International pressure mounts to investigate human rights in Philippines

Manila, Sep 18 (efe-epa).- Pressure from the international community to launch an independent investigation into human rights violations in the Philippines is mounting after the European Parliament passed a resolution on Thursday condemning abuse of power by President Rodrigo Duterte’s administration.

The document, adopted by 626 votes in favor, 7 against and 52 abstentions, appeals to the United National Human Rights Council, whose session is underway these days in Geneva, to adopt a resolution to “establish an independent international investigation into human rights violations committed in the Philippines since 2016.”

The resolution is a “welcome step towards reckoning and accountability over the Duterte administration’s blatant disregard of its obligation to uphold human rights and civil liberties in the country,” Cristina Palabay, the secretary general of Karapatan – a network of rights organizations that has been leading efforts to denounce abuses in the country – said in a statement on Friday.

The group urged the international community to “continue to stand with human rights defenders in the Philippines and the Filipino people who suffer in this worsening crisis of political repression and State violence under this increasingly tyrannical regime.”

The European lawmakers criticized the extrajudicial killings and other human rights violations committed in the country under the guise of the war against drugs as shown in a report on the situation in the Philippines that the Commissioner for Human Rights, Michelle Bachelet, presented in June, which found that the killings related to the government’s anti-drug campaign were “widespread and systematic” and which could constitute crimes against humanity instigated by Duterte’s government.

The European Parliament also recommends that the European Union temporarily suspend benefits extended to Filipino products until the country’s authorities conduct an “impartial, transparent, independent and meaningful investigations into all extrajudicial killings.”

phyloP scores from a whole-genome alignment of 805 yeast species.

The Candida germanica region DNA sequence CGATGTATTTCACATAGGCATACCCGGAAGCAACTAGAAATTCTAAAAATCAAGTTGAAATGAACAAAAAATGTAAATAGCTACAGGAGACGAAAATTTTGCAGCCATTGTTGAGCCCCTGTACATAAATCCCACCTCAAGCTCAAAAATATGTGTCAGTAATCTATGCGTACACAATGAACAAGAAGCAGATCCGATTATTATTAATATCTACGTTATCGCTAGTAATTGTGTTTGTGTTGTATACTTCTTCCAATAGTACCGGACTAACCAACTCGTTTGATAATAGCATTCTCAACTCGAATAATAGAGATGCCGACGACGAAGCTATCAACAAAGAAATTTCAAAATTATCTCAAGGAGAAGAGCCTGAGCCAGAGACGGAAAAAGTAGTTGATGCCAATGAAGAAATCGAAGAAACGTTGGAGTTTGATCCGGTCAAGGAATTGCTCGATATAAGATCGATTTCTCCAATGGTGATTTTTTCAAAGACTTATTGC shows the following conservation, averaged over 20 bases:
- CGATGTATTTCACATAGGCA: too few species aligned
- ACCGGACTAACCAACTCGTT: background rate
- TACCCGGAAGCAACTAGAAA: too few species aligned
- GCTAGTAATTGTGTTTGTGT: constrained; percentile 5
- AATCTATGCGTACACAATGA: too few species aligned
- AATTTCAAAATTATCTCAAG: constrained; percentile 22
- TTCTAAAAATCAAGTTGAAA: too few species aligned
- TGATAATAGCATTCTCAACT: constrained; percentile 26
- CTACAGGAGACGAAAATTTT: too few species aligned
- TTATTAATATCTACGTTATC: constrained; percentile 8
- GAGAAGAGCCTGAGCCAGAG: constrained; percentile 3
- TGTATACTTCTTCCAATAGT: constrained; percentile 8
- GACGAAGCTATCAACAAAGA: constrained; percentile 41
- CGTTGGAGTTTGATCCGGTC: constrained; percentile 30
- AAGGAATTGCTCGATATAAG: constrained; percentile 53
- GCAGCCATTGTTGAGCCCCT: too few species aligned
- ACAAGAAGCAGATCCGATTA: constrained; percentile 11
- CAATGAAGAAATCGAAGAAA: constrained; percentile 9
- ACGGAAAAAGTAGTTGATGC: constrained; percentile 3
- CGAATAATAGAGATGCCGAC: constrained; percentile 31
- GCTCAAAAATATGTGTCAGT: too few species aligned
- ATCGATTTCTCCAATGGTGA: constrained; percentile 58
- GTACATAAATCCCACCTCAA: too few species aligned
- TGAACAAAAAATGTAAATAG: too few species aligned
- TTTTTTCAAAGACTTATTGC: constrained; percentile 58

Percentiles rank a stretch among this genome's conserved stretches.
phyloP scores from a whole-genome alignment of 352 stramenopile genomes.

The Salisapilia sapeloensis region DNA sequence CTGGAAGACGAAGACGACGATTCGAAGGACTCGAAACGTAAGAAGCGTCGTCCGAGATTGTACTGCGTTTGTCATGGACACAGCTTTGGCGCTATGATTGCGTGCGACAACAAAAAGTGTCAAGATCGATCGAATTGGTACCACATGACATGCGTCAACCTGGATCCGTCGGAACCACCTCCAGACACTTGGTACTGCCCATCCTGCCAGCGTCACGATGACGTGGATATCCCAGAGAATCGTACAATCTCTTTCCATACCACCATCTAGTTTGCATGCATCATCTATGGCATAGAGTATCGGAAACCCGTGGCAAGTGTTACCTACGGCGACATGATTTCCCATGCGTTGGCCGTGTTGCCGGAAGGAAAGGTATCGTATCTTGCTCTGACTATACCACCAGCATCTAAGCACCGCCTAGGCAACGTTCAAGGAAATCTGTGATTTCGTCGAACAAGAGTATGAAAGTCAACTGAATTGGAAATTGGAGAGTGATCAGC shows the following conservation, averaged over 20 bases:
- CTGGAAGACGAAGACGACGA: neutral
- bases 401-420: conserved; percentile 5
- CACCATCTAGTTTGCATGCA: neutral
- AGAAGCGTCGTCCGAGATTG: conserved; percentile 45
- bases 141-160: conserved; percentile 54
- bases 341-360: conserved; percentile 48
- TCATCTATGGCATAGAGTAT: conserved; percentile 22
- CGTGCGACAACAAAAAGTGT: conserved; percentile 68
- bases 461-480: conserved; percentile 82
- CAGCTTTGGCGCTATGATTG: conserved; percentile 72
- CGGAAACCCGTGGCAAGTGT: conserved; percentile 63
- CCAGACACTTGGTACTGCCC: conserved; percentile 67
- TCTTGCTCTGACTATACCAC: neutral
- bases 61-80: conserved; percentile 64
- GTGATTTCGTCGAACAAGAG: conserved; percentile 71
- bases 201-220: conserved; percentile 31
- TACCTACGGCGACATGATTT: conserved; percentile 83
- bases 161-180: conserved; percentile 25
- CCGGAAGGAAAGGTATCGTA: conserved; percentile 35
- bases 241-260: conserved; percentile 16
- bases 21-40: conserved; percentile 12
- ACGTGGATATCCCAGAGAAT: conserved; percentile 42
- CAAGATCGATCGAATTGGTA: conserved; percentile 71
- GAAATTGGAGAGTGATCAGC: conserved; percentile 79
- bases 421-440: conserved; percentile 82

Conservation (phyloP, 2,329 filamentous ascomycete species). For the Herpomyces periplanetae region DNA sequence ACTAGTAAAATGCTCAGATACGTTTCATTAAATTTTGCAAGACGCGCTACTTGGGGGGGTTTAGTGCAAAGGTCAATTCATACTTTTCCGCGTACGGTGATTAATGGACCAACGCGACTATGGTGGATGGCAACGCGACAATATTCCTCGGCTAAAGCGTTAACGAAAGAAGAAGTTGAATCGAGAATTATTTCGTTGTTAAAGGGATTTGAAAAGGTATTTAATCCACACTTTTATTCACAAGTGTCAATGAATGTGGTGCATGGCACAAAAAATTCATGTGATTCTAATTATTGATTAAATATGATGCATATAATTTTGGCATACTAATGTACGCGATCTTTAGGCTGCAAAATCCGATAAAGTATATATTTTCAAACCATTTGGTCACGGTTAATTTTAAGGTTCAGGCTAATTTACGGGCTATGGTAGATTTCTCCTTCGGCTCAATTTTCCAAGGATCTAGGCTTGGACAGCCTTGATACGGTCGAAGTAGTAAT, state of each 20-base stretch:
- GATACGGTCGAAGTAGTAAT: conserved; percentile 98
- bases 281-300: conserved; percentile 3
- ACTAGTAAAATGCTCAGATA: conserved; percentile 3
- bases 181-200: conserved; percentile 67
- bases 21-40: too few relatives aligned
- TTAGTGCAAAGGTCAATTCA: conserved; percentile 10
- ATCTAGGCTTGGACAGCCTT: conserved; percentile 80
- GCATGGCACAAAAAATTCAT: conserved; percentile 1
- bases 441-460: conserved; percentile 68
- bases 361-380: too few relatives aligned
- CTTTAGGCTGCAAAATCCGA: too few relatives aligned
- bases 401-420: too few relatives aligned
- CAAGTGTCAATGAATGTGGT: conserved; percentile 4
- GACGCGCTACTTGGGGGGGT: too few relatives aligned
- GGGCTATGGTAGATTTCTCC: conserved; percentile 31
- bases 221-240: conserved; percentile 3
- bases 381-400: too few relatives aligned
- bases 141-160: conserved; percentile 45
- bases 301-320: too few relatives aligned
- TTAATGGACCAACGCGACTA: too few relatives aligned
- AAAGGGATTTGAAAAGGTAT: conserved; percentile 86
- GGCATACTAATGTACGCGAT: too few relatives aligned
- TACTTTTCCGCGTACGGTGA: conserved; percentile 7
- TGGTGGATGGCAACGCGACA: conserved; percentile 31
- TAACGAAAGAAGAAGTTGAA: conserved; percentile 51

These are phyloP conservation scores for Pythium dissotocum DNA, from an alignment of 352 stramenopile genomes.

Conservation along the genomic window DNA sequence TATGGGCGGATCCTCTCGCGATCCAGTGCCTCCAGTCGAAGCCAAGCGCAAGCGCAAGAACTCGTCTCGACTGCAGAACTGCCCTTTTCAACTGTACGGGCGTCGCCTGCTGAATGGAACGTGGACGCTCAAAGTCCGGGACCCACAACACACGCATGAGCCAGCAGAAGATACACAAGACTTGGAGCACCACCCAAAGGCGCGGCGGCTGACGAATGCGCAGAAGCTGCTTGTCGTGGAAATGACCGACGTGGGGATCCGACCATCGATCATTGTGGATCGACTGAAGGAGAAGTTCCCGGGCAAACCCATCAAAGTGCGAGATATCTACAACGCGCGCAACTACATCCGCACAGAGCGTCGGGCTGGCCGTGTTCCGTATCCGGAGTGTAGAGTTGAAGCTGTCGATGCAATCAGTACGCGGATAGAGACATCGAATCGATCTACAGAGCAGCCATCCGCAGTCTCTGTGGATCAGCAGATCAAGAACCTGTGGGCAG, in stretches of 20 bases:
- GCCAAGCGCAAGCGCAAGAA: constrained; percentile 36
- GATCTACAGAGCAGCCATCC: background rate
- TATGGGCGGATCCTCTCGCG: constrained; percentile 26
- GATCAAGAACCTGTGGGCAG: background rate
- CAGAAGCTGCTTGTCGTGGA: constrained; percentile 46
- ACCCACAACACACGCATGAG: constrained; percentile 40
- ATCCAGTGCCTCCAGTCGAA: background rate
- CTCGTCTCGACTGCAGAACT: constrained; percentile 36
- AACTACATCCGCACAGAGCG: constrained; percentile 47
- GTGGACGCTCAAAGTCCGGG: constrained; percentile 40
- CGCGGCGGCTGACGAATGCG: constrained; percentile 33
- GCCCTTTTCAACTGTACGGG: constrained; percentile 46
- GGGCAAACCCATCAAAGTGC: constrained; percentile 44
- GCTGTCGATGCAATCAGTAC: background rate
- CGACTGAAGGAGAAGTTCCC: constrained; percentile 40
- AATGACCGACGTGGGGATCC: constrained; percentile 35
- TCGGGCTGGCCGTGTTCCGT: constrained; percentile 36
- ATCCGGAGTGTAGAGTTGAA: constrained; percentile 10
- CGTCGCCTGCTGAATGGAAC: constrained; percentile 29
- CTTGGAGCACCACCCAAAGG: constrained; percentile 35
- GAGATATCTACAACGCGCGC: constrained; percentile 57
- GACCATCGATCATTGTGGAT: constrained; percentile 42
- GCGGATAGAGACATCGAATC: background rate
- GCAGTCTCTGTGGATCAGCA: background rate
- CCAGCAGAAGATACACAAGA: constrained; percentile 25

According to the Philippine National Police, a total of 7,884 suspects have been killed in anti-drugs raids until Aug. 31.

However, human rights organizations put the number of deaths at between 27,000 and 30,000, including extrajudicial executions at the hands of law enforcement officers and killings by neighborhood vigilantes protected by the campaign’s climate of impunity.

The text adopted by the European Parliament also “condemns all threats, harassment, intimidation, unfair prosecutions, and violence” againstjournalists, human rights activists and opposition politicians, including the recent murders of Randall Echanis and Zara Alvarez, two well-known activists whom the government had linked with the communist guerrilla in an attempt to declare them as terrorists.

According to the UN, more than 250 community leaders have been killed in the Philippines since July 2016, when Duterte took office, and Global Witness has ranked the country as the world’s second most dangerous nation for land and environmental activists, only behind Colombia.

The resolution also mentions the deterioration of press freedom over the past year, when the Duterte administration has cracked down on media that is critical of its management with the closure of ABS-CBN – the largest media company in the Philippines – and the conviction of journalist Maria Ressa, director of the Rappler news portal, for cyber libel. EFE-EPA


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